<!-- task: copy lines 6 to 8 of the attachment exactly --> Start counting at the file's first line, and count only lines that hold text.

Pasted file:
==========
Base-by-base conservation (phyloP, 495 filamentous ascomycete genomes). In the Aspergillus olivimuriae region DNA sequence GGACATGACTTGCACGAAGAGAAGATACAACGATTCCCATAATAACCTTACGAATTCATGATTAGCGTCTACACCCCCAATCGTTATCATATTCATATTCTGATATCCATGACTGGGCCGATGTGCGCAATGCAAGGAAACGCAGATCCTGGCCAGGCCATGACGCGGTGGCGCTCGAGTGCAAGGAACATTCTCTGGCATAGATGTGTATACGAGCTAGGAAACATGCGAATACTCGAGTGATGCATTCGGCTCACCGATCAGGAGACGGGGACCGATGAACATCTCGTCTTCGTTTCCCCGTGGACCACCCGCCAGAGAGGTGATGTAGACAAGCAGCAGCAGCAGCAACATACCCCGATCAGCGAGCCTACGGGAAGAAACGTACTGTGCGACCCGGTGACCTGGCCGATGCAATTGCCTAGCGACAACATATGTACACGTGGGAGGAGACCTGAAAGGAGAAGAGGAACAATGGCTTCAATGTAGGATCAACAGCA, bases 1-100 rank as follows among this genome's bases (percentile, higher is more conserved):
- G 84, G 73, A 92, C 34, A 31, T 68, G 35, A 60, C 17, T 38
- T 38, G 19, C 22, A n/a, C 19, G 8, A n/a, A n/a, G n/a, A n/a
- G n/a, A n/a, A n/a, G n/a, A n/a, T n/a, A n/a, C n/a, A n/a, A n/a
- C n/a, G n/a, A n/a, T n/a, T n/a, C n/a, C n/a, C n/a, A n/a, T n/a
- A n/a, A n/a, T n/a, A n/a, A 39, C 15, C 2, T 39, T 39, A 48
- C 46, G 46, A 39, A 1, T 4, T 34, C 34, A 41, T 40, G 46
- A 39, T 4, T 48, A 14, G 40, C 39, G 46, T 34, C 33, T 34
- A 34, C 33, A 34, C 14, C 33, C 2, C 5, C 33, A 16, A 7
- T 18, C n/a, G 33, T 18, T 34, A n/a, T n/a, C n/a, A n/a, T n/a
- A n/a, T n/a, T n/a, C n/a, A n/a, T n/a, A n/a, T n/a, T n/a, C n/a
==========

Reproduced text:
- A n/a, A n/a, T n/a, A n/a, A 39, C 15, C 2, T 39, T 39, A 48
- C 46, G 46, A 39, A 1, T 4, T 34, C 34, A 41, T 40, G 46
- A 39, T 4, T 48, A 14, G 40, C 39, G 46, T 34, C 33, T 34